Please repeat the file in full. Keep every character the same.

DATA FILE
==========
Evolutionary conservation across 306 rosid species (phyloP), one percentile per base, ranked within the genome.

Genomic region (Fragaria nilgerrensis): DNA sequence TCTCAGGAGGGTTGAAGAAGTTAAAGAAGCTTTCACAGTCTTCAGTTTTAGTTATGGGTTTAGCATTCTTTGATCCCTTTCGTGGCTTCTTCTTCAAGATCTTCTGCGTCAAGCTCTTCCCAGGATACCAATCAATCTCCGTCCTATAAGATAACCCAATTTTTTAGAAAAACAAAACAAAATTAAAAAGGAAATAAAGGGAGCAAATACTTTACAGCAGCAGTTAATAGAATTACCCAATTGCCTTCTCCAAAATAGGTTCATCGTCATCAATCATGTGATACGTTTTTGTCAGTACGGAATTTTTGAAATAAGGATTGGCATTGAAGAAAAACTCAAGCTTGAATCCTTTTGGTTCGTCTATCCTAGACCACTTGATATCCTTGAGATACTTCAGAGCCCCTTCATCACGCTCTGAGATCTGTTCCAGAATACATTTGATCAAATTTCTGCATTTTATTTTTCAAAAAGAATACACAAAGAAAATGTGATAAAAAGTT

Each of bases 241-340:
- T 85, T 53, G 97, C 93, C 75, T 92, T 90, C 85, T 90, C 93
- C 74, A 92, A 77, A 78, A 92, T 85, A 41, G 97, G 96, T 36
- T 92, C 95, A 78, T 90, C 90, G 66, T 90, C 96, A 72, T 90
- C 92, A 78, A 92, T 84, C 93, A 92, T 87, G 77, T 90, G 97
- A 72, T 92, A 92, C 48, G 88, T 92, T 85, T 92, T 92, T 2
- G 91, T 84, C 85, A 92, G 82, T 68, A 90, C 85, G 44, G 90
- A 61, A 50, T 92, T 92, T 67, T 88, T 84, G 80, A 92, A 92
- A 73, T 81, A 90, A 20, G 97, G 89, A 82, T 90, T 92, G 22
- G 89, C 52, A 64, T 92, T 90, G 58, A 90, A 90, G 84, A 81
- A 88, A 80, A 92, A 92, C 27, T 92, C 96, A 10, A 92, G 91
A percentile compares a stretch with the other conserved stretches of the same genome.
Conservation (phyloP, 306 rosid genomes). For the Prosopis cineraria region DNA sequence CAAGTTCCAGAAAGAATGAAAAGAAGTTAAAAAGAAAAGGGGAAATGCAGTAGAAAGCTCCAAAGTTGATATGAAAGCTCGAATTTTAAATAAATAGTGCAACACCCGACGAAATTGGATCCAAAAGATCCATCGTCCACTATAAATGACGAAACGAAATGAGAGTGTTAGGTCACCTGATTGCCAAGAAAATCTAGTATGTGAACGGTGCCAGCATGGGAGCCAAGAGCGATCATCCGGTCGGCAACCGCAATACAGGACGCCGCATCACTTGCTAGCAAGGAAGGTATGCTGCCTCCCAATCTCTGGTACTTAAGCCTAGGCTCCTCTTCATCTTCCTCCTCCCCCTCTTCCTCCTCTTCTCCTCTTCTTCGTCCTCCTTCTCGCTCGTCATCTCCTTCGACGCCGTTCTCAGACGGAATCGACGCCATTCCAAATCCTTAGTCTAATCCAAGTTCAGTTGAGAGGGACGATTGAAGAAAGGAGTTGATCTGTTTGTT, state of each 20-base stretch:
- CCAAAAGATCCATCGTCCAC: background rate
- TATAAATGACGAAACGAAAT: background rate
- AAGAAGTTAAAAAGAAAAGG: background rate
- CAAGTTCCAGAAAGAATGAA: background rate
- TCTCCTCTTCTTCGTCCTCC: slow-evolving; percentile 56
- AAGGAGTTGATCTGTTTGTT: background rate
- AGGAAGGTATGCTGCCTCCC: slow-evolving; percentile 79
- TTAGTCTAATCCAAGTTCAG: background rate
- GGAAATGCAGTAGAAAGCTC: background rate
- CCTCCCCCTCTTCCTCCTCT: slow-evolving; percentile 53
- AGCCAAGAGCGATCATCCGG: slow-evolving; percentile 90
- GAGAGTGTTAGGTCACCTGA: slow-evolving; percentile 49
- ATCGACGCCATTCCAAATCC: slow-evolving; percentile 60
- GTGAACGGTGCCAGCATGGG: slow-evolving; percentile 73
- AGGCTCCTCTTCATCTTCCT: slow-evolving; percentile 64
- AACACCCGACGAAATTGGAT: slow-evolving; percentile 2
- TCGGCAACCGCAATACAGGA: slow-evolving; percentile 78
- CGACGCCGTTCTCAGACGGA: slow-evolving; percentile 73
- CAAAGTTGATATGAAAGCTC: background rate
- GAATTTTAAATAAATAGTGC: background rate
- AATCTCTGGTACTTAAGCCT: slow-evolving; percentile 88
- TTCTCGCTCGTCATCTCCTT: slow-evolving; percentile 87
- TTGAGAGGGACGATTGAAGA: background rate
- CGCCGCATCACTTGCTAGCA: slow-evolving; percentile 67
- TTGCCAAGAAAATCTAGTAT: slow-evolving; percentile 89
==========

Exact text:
Evolutionary conservation across 306 rosid species (phyloP), one percentile per base, ranked within the genome.

Genomic region (Fragaria nilgerrensis): DNA sequence TCTCAGGAGGGTTGAAGAAGTTAAAGAAGCTTTCACAGTCTTCAGTTTTAGTTATGGGTTTAGCATTCTTTGATCCCTTTCGTGGCTTCTTCTTCAAGATCTTCTGCGTCAAGCTCTTCCCAGGATACCAATCAATCTCCGTCCTATAAGATAACCCAATTTTTTAGAAAAACAAAACAAAATTAAAAAGGAAATAAAGGGAGCAAATACTTTACAGCAGCAGTTAATAGAATTACCCAATTGCCTTCTCCAAAATAGGTTCATCGTCATCAATCATGTGATACGTTTTTGTCAGTACGGAATTTTTGAAATAAGGATTGGCATTGAAGAAAAACTCAAGCTTGAATCCTTTTGGTTCGTCTATCCTAGACCACTTGATATCCTTGAGATACTTCAGAGCCCCTTCATCACGCTCTGAGATCTGTTCCAGAATACATTTGATCAAATTTCTGCATTTTATTTTTCAAAAAGAATACACAAAGAAAATGTGATAAAAAGTT

Each of bases 241-340:
- T 85, T 53, G 97, C 93, C 75, T 92, T 90, C 85, T 90, C 93
- C 74, A 92, A 77, A 78, A 92, T 85, A 41, G 97, G 96, T 36
- T 92, C 95, A 78, T 90, C 90, G 66, T 90, C 96, A 72, T 90
- C 92, A 78, A 92, T 84, C 93, A 92, T 87, G 77, T 90, G 97
- A 72, T 92, A 92, C 48, G 88, T 92, T 85, T 92, T 92, T 2
- G 91, T 84, C 85, A 92, G 82, T 68, A 90, C 85, G 44, G 90
- A 61, A 50, T 92, T 92, T 67, T 88, T 84, G 80, A 92, A 92
- A 73, T 81, A 90, A 20, G 97, G 89, A 82, T 90, T 92, G 22
- G 89, C 52, A 64, T 92, T 90, G 58, A 90, A 90, G 84, A 81
- A 88, A 80, A 92, A 92, C 27, T 92, C 96, A 10, A 92, G 91
A percentile compares a stretch with the other conserved stretches of the same genome.
Conservation (phyloP, 306 rosid genomes). For the Prosopis cineraria region DNA sequence CAAGTTCCAGAAAGAATGAAAAGAAGTTAAAAAGAAAAGGGGAAATGCAGTAGAAAGCTCCAAAGTTGATATGAAAGCTCGAATTTTAAATAAATAGTGCAACACCCGACGAAATTGGATCCAAAAGATCCATCGTCCACTATAAATGACGAAACGAAATGAGAGTGTTAGGTCACCTGATTGCCAAGAAAATCTAGTATGTGAACGGTGCCAGCATGGGAGCCAAGAGCGATCATCCGGTCGGCAACCGCAATACAGGACGCCGCATCACTTGCTAGCAAGGAAGGTATGCTGCCTCCCAATCTCTGGTACTTAAGCCTAGGCTCCTCTTCATCTTCCTCCTCCCCCTCTTCCTCCTCTTCTCCTCTTCTTCGTCCTCCTTCTCGCTCGTCATCTCCTTCGACGCCGTTCTCAGACGGAATCGACGCCATTCCAAATCCTTAGTCTAATCCAAGTTCAGTTGAGAGGGACGATTGAAGAAAGGAGTTGATCTGTTTGTT, state of each 20-base stretch:
- CCAAAAGATCCATCGTCCAC: background rate
- TATAAATGACGAAACGAAAT: background rate
- AAGAAGTTAAAAAGAAAAGG: background rate
- CAAGTTCCAGAAAGAATGAA: background rate
- TCTCCTCTTCTTCGTCCTCC: slow-evolving; percentile 56
- AAGGAGTTGATCTGTTTGTT: background rate
- AGGAAGGTATGCTGCCTCCC: slow-evolving; percentile 79
- TTAGTCTAATCCAAGTTCAG: background rate
- GGAAATGCAGTAGAAAGCTC: background rate
- CCTCCCCCTCTTCCTCCTCT: slow-evolving; percentile 53
- AGCCAAGAGCGATCATCCGG: slow-evolving; percentile 90
- GAGAGTGTTAGGTCACCTGA: slow-evolving; percentile 49
- ATCGACGCCATTCCAAATCC: slow-evolving; percentile 60
- GTGAACGGTGCCAGCATGGG: slow-evolving; percentile 73
- AGGCTCCTCTTCATCTTCCT: slow-evolving; percentile 64
- AACACCCGACGAAATTGGAT: slow-evolving; percentile 2
- TCGGCAACCGCAATACAGGA: slow-evolving; percentile 78
- CGACGCCGTTCTCAGACGGA: slow-evolving; percentile 73
- CAAAGTTGATATGAAAGCTC: background rate
- GAATTTTAAATAAATAGTGC: background rate
- AATCTCTGGTACTTAAGCCT: slow-evolving; percentile 88
- TTCTCGCTCGTCATCTCCTT: slow-evolving; percentile 87
- TTGAGAGGGACGATTGAAGA: background rate
- CGCCGCATCACTTGCTAGCA: slow-evolving; percentile 67
- TTGCCAAGAAAATCTAGTAT: slow-evolving; percentile 89